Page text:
“Nadya does not like me at all,” said Maria sharply. “She thinks I will pull you away from her, and I probably would if you could see her as I do.”

“You are just being stubborn now, Maria,” said Vasili gruffly.

“And you are not my father!” cried Maria. The tears welled up in her eyes. “I know she seems to like me, but I think it is just to keep you happy. Inside, I think she cannot wait for me to leave, and maybe I should.”

There is the one thing that could soften Vasili faster than anything. That was seeing his sister cry.

He touched her cheek and gently said, “I will make it be fine. Please, you must not think like that. We are a family now.”

Nadya saw them sitting together, and ran over to Vasili to say, “Vasili, you are forgetting our guests. She will be fine.” When Maria looked up at Nadya, she knew then that this marriage would be bad for her.

Vasili found them a larger apartment, one where Maria could have her own bedroom separate from Vasili and Nadya. Life was never easy for any of them, but for the time being, they found a way to get along.

With the three of them working, Maria and Vasili were able to pay their bills and send some money home to their father. Vasili began to write to his father every couple of weeks with money enclosed, telling his father about their life now that everything was settled. He always made sure that he included that Maria was fine and getting along well with Nadya. He was not sure that Maria or Nadya felt that way, but so he wanted to believe, and so he wanted his father to believe.

Over the next two months, Vasili did see that Maria and Nadya had begun to trust each other more. He could not say they were friends, but because neither one had pulled Vasili away from the other, they were finally at least tolerating each other.

Every Sunday at High Mass, Vasili prayed to God to help the two women in his life get along. He loved his time in church with God. At the end of a week of six intense 16-hour work days, Vasili felt like pieces of him were missing. The mill work made him feel like he was working for the Devil in Hell. The glowing, molten steel reminded him of the stories his mother told him as a child about those who displeased God by doing evil works. He could not say why, but he felt evil at the end of every week. But being here in the church seemed to cleanse him and fill him for the next week.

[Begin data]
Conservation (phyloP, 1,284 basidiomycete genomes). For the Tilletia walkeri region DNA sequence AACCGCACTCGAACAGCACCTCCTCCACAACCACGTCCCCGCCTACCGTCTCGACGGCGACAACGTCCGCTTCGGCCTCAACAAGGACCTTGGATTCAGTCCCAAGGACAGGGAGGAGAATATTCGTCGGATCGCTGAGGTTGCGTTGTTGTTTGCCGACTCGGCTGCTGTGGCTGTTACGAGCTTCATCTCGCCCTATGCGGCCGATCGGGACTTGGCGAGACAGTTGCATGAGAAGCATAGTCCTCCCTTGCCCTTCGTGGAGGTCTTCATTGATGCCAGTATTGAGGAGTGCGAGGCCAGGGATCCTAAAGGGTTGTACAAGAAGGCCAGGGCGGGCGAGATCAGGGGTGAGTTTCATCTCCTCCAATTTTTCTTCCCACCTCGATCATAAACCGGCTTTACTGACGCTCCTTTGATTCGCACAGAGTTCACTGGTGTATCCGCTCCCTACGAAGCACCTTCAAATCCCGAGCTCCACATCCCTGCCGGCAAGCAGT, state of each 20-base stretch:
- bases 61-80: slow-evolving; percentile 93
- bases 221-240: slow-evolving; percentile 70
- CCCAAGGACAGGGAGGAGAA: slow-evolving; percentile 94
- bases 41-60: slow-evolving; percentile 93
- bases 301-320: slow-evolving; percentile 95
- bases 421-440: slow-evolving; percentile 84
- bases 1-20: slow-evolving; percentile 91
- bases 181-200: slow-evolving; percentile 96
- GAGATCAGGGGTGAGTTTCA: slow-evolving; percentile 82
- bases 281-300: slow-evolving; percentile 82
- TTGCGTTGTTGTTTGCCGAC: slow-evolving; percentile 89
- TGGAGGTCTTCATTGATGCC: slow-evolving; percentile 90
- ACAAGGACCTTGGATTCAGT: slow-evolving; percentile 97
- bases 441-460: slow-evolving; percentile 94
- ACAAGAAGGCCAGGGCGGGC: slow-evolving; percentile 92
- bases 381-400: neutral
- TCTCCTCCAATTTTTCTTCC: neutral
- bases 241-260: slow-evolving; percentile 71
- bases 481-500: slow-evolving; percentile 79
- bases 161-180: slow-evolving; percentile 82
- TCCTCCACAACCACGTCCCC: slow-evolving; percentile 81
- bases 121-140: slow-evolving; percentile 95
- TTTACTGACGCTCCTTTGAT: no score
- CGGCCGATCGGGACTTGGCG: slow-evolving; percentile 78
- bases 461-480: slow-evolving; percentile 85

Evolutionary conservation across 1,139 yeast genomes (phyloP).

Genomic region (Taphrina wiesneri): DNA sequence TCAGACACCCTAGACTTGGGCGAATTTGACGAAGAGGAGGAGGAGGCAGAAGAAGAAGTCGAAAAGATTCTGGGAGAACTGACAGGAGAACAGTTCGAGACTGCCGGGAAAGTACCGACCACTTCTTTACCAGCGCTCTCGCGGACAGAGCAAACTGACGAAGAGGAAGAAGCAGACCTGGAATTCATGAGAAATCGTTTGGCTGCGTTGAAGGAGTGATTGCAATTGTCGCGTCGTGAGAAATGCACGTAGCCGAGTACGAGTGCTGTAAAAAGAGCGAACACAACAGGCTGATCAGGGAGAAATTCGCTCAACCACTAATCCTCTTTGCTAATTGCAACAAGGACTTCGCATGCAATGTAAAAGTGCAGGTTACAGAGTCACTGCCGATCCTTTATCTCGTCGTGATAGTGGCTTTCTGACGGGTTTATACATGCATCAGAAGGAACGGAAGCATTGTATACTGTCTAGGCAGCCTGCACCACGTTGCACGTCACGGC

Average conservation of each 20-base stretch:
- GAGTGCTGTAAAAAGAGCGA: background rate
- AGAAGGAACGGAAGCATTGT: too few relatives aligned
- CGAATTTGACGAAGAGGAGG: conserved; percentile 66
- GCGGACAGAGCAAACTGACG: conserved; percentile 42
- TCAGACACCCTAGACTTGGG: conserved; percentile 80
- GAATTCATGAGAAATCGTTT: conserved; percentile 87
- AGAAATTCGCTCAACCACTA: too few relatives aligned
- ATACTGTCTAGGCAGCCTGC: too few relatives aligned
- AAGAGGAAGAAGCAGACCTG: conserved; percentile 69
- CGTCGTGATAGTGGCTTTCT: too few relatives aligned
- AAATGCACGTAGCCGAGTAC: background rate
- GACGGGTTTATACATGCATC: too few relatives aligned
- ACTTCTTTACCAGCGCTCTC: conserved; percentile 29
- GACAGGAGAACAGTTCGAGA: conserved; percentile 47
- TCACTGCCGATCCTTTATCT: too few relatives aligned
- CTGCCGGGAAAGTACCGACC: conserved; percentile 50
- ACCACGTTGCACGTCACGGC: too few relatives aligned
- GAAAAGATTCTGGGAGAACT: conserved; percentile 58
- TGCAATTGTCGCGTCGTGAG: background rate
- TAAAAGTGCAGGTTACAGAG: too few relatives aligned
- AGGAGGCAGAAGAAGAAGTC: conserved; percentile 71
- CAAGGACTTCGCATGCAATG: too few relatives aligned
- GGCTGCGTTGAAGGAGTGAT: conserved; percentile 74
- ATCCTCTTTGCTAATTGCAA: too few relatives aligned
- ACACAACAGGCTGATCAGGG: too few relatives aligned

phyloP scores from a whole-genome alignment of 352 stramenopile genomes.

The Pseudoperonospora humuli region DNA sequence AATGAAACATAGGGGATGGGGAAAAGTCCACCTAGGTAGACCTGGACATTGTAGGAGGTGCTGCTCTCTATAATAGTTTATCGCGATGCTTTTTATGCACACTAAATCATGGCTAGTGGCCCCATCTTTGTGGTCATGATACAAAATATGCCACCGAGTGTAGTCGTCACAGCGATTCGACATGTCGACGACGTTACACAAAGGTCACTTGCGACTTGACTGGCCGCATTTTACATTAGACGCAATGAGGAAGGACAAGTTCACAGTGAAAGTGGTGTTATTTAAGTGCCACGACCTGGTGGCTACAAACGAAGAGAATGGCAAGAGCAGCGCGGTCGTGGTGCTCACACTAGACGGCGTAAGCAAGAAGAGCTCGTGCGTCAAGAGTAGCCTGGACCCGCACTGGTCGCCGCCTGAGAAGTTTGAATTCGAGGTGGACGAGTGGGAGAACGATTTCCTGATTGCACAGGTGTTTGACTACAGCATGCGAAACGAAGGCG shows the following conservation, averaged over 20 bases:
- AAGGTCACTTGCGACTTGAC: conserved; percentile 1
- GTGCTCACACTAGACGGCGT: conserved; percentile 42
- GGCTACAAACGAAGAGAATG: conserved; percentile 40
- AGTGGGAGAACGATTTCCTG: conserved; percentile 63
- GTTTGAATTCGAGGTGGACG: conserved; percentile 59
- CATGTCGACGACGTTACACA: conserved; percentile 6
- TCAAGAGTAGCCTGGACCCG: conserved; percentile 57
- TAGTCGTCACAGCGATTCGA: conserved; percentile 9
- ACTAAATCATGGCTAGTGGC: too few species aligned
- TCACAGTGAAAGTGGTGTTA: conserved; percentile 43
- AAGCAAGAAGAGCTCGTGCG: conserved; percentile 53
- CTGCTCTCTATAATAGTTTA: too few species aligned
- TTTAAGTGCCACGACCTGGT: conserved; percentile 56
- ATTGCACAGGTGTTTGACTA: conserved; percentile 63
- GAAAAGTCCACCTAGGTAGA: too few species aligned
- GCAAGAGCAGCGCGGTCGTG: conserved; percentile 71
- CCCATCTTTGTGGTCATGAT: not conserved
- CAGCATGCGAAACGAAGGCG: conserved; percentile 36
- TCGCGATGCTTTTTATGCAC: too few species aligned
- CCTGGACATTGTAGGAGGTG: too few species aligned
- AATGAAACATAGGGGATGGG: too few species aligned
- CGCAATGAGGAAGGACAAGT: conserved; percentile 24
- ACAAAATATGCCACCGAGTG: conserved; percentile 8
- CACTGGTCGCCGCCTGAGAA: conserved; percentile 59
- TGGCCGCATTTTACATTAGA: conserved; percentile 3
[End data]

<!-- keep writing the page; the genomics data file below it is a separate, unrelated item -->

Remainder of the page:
Maria and Nadya joined the women before every mass to pray the rosary, each on a rosary given to them by their mother. This Sunday was no different. It meant a lot to Vasili to see the two of them praying together. From his vantage point on the mens’ side, it looked as if the two of them were closer than ever.

As the cantor began the Mass, and the congregation stood for the entrance of Father Potok, Vasili saw Maria begin to sway from side to side, then fall in the pew. Father Potok continued down the aisle, seemingly oblivious to Maria’s fall.

Vasili rushed over, much to the surprise of the parishoners. He  lifted Maria in his arms and carried her to the vestibule. 

When Maria finally woke up she gave Vasili a troubled look and said, “What happened?”

Vasili, with obvious concern, said, “You fainted. I don’t know why, but I am worried about you.”

“You do not need to be afraid. I just felt dizzy and then I woke up. It is nothing.”

“I am not so sure.”

“You worry about me too much. I am 18 years old.”

“I made a promise to Father and a promise to God,” said Vasili sternly, “to look after you and protect you.”

“You have done your job, dear brother. As you can see, I am fine.”